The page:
Given its aggressive style of play, it makes sense that Arkansas features a deep rotation. Freshman guard B.J. Young is the Razorbacks’ leading scorer, averaging 14.7 points per game in 23 minutes off the bench. Young is not only a very good three point shooter, 28-of-67 for 41.8%; he also makes 56.3% of his two point attempts. The only other double-digit scorer in the lineup is sophomore guard Mardracus Wade. Wade is the best pickpocket on the Arkansas roster and lethally efficient when he shoots the ball, making 37-of-75 threes (49.3%) on the season, but he uses fewer possessions than any of his less efficient teammates.

Rickey Scott, Julysses Nobles and Rashad Madden are three other not particularly efficient guards that play significant minutes. Scott is just 3-of-34 from three point range on the season, Madden isn’t much better at 27% from behind the line while Nobles makes just 38% of his twos and is more of a distributor.

6-foot-8 big men Devonta Abron and Michael Sanchez start down low. Abron is a great rebounder, especially on the offensive glass, but is making just 38% of his two point shots on the year. Sanchez isn’t much more efficient, making 40% of his twos and just 57% of his free throws. 6-foot-10 freshman Hunter Mickelson has the second best block rate in the country while 6-foot-9 Marvell Waithe is the one Arkansas big man that can step out and hit a three.

Michigan has generally fared well against aggressive and athletic teams like Arkansas. The recipe in those games has been clear, if the Wolverines avoid turnovers and can effectively run their offense then good looks at the basket have presented themselves. In the last couple of games against teams like Memphis, Tennessee or UCLA, the Wolverines have done a great job of executing against pressure although the Razorbacks appear to be a bit more disciplined in their approach. However, four of Michigan’s last six games have been 58 possessions or fewer so it will certainly be a dramatically different test than anything the Wolverines have faced lately.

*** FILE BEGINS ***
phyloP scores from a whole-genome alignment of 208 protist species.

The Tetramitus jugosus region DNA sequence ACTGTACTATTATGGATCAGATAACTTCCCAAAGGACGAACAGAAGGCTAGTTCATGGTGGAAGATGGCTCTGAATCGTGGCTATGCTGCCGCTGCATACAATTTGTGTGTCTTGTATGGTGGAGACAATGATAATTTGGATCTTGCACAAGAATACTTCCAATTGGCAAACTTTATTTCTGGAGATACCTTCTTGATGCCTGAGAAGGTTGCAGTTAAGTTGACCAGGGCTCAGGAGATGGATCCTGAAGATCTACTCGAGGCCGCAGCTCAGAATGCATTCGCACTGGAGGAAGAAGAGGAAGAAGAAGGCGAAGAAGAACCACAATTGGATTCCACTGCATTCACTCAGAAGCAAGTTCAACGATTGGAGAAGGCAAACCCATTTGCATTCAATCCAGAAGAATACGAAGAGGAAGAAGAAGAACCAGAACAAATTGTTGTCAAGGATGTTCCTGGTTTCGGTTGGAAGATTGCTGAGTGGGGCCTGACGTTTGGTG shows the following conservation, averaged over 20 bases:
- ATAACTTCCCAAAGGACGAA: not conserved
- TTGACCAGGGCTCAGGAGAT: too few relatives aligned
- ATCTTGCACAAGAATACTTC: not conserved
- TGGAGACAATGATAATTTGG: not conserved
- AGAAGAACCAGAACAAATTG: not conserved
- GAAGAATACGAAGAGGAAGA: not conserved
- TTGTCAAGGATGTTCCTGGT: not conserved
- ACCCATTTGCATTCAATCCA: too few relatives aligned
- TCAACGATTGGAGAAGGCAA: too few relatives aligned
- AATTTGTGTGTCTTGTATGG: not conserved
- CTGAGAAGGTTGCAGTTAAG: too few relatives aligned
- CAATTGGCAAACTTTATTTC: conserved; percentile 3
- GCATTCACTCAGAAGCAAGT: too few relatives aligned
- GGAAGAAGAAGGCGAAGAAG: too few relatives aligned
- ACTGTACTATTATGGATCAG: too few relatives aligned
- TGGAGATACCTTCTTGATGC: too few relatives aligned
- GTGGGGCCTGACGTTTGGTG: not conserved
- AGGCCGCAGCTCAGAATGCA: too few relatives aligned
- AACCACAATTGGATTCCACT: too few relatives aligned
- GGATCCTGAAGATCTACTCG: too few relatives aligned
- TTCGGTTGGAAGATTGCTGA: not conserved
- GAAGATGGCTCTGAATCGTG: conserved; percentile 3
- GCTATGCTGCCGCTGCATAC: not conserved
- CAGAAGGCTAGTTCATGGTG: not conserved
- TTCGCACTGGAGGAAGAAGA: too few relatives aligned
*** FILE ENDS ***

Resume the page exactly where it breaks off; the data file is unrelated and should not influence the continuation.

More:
Another worry for Michigan will be handling the raucous road atmosphere, pace and aggressive style of play with such a short bench. Expect Stu Douglass to get his second consecutive start as Michigan will want his ball handling and defense in the lineup. The storyline to watch is how Beilein tries to rest his players that generally play 36 or 37 minutes per game against a team that rarely allows its players over 30. Can Burke, by far Michigan’s best ball handler, manage to play 38 minutes against the Razorback full court press?

Pomeroy likes Michigan, but just barely, predicting a final score of 70-68, and giving the Wolverines at 55% chance at their first road victory. Arkansas hasn’t beaten a team as good as Michigan this season but they haven’t had a great chance at home. Fresh off of a blowout loss at Kentucky and with a full crowd expected, it’s safe to bet that Michigan will receive the Razorback’s best shot on Saturday afternoon.

This & That

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Arkansas is expecting its first sellout since March 1st, 2009, which was 52 home games ago versus Georgia, with just 900 tickets remaining as of yesterday morning. Bud Walton Arena has a capacity of 19,368 fans.

Penn State’s upset over Illinois last night puts Michigan alone in first place at 5-2. Ohio State, Illinois, Michigan State and Purdue are all tied for second, a half game behind at 4-2.

This solid X’s and O’s picture page style breakdown of Arkansas’ full court press from Rush the Court should serve as some requisite pre-game reading material.

Razorback quarterback Brandon Mitchell recently joined the basketball team but is not expected to play on Saturday.

You can watch Mike Anderson’s pre-game press conference here at ArkansasRazorbacks.com.